Today’s results reveals a very strong year for Associated British Foods (ABF), fuelled by the ever-popular Primark brand and a huge improvement in sugar profits. After raising full-year profits guidance in September, ABF has come in at the top of expectations.

Sales at Primark were 19% ahead of last year at actual exchange rates and 12% ahead at constant currency. Although strong this was a little short of the 20% and 13% figures expected in the Q3 update. 

Nevertheless, Primark sales look pretty well bullet proof. Signs of a softer retail market should not pose too many problems, albeit the results don’t include some of the weaker retail sales seen through September and October. We must note that non-food sales in the three months to October grew at the weakest pace on record. Whatever the economy is like, Primark is recession proof - if consumer spending is slowing, Primark is the sort of brand that benefits.

Profits rose +3% at constant fx to £735m, accounting for half of ABF profits for the year. Strong UK sales (+10%) were supported by solid expansion in Europe (+16%).

At the same time it continues to build out its presence in the US, but it’s slow progress. As any artist will tell you, cracking the US is tough. And as far as the US push goes, management says it has ‘learned much’ and is doing lots of ‘fine-tuning’. Three stores are set to be reduced in size for ‘efficiency’. The British invasion is as a beachhead but little else after two years.

The weak pound remains a problem with ABF reporting that operating profit margin at Primark declined from 11.6% to 10.4% as a result of US dollar input costs. Margins in the first half of the current trading year are expected to be hit most of next year's UK purchases were contracted at a weaker sterling/dollar exchange rate than the period for comparison last year. This is unchanged from the Q3 update, when we noted that due to the timing of forward contracts and hedges, dollar strength will hit Primark in the first half, with euro strength will offset this in the second half. However this will be offset by a stronger euro/pound exchange rate. Euro strength has also booted British Sugar margins.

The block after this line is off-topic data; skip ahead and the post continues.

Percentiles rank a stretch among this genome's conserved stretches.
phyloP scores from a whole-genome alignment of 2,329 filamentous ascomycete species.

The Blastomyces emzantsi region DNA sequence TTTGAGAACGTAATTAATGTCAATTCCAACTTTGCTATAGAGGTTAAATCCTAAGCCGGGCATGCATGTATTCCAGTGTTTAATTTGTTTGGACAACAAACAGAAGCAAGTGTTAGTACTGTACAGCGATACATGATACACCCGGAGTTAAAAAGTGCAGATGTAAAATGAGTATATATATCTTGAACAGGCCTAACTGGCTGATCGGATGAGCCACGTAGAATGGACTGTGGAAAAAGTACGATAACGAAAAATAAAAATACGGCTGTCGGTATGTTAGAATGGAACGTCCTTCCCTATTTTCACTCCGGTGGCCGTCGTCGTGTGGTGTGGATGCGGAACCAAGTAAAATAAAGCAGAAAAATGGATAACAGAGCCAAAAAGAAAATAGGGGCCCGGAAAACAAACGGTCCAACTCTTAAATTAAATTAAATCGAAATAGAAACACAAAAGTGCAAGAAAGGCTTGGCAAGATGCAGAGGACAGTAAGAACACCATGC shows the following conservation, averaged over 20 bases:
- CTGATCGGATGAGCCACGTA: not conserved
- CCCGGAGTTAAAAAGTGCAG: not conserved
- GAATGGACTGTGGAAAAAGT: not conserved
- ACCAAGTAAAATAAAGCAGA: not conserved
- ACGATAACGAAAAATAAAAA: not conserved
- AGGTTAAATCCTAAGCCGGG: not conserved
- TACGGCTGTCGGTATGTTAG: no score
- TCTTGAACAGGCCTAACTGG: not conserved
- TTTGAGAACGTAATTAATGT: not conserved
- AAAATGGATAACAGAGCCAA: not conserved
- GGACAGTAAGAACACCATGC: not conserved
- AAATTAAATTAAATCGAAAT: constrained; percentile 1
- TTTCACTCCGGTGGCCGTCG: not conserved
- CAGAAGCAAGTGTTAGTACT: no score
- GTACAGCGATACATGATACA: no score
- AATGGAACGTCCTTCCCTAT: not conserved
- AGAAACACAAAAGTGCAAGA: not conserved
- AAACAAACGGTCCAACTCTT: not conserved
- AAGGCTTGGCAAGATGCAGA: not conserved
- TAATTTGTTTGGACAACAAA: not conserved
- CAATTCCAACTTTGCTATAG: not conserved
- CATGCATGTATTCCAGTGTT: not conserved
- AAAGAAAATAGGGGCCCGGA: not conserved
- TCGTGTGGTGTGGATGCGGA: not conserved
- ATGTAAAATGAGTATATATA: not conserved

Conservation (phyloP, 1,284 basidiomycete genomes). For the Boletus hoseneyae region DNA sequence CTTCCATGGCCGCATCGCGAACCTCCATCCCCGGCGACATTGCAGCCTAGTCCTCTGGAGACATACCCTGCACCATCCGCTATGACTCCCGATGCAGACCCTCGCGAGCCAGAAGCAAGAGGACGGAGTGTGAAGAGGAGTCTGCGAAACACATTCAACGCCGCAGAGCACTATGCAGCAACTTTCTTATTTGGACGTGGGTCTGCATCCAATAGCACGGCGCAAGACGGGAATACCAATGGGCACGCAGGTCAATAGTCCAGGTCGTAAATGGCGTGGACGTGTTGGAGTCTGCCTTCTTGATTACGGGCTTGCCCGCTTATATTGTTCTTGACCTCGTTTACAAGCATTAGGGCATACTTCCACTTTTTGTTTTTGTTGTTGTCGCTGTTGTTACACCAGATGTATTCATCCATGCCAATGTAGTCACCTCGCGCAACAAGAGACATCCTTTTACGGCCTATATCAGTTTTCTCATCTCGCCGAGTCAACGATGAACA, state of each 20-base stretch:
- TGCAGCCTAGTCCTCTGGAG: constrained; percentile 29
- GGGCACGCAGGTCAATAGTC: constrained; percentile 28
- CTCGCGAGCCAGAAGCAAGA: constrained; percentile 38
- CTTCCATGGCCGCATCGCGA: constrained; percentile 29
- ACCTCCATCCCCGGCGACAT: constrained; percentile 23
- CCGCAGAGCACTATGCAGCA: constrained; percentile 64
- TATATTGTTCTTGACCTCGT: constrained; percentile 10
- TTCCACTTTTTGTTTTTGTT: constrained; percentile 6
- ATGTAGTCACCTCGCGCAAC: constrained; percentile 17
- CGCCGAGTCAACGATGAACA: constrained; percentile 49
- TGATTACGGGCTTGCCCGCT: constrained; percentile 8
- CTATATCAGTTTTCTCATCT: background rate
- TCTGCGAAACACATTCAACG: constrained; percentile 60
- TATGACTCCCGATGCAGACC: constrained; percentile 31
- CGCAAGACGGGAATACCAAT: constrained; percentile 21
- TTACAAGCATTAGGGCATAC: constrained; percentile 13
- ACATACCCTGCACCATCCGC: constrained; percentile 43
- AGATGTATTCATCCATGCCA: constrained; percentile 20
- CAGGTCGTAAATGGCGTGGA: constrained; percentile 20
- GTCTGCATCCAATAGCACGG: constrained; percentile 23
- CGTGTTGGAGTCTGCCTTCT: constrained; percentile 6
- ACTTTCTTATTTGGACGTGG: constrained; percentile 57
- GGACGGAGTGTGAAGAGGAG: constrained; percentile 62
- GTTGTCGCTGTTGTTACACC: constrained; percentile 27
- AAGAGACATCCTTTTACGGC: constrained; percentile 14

Meanwhile Sugar is in something of a sweet spot. Higher EU sugar prices and lower UK beet costs left Sugar profits soaring – a whopping 374% at constant fx higher than last year’s £35m to £225m. Margins jumped from 2.1% in 2016 to 10.3%.
An ‘abnormally low’ level of production (900,000 ts) in 16/17 helped but this will rise in 17/18  to around 1.4m ts. The high EU prices are also set to fall but again the weaker pound versus the euro should help.

In the Q3 update management guided grocery sales are expected to be flat with profits lower. In the event, constant fx profits were -6% lower and margins declined slightly to 9%. At actual fx profits were +3% at £303m.

Part of the reason for this seems to be the proliferation and popularisation of supermarket own brand goods. In particular own-label brands are the staple of the likes of Aldi and Lidl which are growing market share in the UK, which appears a net negative for ABF as they prefer to stock their own goods.

Cash position looks a lot healthier thanks to the sale of the south China sugar and US herbs & spices businesses, which brought in £477m after tax, including debt disposed. Combined with higher earnings the net cash position  at £673m is a little better than forecast (c£650m) and compares with net debt of £315m last year.

ABF is proposing a final dividend a final dividend of 29.65p, taking Fy divis to 41p. Dividends look very well covered - on an adjusted basis cover increased to 3.1 times. Even the pension scheme is looking in good shape, with the scheme in surplus by £126m at the year-end compared with a net deficit last year of £303m.


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